In the wake of Donald Trump’s victory in the Nov. 8 election, legal marijuana advocates are left with a big unanswered question:
How will the Trump Administration change federal policies on cannabis? At this point, no one knows for certain. While some voice optimism about Trump’s past statements on legal marijuana, others have concerns about the opinions of potential cabinet members and Vice President-elect Mike Pence.
The difference between the two leaves plenty of room for uncertainty.
Trump’s campaign statements on marijuana.
During the campaign, Trump did not have a reputation as a candidate who issued many firm policy positions. Now that he will become the nation’s 45th president in January, people have to turn to his past statements for indications of his position on a variety of issues, including legal marijuana.
A few past statements get the most attention.
During a campaign stop in Reno, Nevada, in October 2015. Trump said, ““In terms of marijuana and legalization, I think that should be a state issue, state-by-state,”
He said something similar when asked about whether he would allow the shutting down of Colorado’s recreational marijuana industry in an interview with Brandon Rittiman, a political reporter from 9News in Colorado. He again said he would prefer letting states decide on the issue.
He also said in an interview on Fox that he is in favor of medical marijuana “a 100 percent.”
Going even further back to long before he came a candidate, Trump said during the Company of the Year Awards luncheon held by the Miami Herald in April 1990 that the war on drugs is “a joke” and that drugs should become legalized. Then, he said, tax revenue from drug sales could be used to educate people about the dangers of drugs.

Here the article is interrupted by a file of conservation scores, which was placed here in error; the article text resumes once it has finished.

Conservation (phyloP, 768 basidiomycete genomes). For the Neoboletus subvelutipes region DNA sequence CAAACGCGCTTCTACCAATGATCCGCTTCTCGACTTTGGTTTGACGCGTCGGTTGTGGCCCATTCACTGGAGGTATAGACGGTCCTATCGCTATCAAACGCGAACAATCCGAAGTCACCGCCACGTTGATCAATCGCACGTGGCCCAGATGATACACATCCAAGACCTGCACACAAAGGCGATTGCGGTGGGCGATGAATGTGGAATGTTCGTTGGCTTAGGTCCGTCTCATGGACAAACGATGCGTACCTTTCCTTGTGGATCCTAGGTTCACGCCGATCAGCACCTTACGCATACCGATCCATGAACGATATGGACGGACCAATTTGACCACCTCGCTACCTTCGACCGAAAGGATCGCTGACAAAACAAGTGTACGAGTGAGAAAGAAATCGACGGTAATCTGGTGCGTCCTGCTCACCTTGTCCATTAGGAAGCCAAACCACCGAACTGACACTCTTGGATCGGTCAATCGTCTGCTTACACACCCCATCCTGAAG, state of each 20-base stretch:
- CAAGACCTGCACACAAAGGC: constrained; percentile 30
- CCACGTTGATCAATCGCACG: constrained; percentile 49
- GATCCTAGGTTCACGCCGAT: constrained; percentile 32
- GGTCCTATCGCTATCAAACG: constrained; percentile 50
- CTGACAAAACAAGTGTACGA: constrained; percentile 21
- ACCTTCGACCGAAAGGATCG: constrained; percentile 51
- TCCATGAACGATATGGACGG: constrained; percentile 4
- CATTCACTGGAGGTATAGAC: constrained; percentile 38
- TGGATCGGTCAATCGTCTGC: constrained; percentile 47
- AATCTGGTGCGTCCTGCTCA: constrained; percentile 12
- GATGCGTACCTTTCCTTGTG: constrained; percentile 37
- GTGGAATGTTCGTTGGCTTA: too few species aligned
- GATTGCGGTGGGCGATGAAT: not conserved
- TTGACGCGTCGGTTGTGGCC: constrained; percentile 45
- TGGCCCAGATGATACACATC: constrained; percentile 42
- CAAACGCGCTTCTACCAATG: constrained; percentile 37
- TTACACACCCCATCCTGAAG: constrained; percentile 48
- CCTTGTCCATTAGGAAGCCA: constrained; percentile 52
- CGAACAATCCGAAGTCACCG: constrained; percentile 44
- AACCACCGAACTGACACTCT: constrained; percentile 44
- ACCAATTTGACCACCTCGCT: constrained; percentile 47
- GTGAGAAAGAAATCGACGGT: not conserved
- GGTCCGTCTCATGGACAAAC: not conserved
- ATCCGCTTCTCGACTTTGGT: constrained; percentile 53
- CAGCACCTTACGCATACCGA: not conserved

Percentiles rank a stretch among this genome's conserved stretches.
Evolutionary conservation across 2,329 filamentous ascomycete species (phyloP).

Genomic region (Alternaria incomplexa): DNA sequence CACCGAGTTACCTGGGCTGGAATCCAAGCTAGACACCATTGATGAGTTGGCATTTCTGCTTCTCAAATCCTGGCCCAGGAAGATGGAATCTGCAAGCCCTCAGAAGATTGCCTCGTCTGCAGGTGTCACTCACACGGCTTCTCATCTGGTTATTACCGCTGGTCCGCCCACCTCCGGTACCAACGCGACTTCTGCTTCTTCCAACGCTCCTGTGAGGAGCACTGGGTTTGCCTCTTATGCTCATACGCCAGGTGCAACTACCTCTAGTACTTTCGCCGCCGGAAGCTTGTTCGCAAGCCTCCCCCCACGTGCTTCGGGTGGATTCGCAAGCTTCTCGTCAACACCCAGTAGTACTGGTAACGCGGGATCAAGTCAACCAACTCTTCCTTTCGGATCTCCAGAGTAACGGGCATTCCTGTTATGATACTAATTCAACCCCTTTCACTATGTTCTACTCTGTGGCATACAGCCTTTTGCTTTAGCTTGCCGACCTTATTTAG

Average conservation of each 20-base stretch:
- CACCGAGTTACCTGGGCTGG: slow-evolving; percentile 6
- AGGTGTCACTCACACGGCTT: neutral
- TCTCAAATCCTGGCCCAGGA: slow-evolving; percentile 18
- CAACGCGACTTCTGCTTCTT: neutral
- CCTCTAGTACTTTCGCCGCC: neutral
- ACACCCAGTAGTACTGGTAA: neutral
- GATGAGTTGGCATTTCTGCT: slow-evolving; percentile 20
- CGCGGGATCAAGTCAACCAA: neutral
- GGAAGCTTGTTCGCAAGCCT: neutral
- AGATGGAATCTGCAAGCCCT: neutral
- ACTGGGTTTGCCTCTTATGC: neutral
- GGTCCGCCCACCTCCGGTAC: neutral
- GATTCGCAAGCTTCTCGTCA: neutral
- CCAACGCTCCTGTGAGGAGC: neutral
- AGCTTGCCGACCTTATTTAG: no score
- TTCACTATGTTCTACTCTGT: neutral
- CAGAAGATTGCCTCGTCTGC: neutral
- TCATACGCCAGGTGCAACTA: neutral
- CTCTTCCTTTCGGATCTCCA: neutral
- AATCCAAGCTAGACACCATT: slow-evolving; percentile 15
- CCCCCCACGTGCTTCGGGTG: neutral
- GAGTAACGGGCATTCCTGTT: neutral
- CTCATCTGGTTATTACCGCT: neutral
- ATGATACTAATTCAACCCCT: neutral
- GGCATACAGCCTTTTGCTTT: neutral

Incoming Trump Administration is a different story.
While some read Trump’s comments as hopeful for marijuana legalization, others look to the opinions of those around him. For example, Pence has supported tough marijuana possession penalties in Indiana.
Rudy Giuliani, another potential member of the cabinet, has opposed marijuana legalization. Alabama Sen. Jeff Sessions, another possible cabinet choice, has been vocal in his opposition to legal marijuana in the past.
Still, advocates have remained largely optimistic. They point to polls showing a majority of Americans now support legalized marijuana. And on the night Trump won the presidency, voters in California, Massachusetts, Maine and Nevada approved legal recreational marijuana sales and possession. Voters in Florida, North Dakota and Arkansas also approved legal medical marijuana.
That brings the number of states with legalized recreational marijuana to eight, along with the District of Columbia. And the number of states with legal medical marijuana now stands at 28.
“This is clearly no longer a regional issue confined to the West Coast, but an American one,” Erik Altieri, , executive director of the National Organization for the Reform of Marijuana Laws (NORML), told Rolling Stone magazine.
And Mason Tvert, director of communications for the Marijuana Policy Project, also told Rolling Stone that trying to halt states from allowing marijuana legalization runs against the Republican belief in state’s rights.
To change the federal government’s approach “you would have Donald Trump arguing that states do not have the right to do what they want, and should have to do what the federal establishment tells them,” he said.
“In doing so, they would shut down countless local businesses, putting thousands of people out of work, in order to put marijuana back into the hands of Mexican drug cartels.”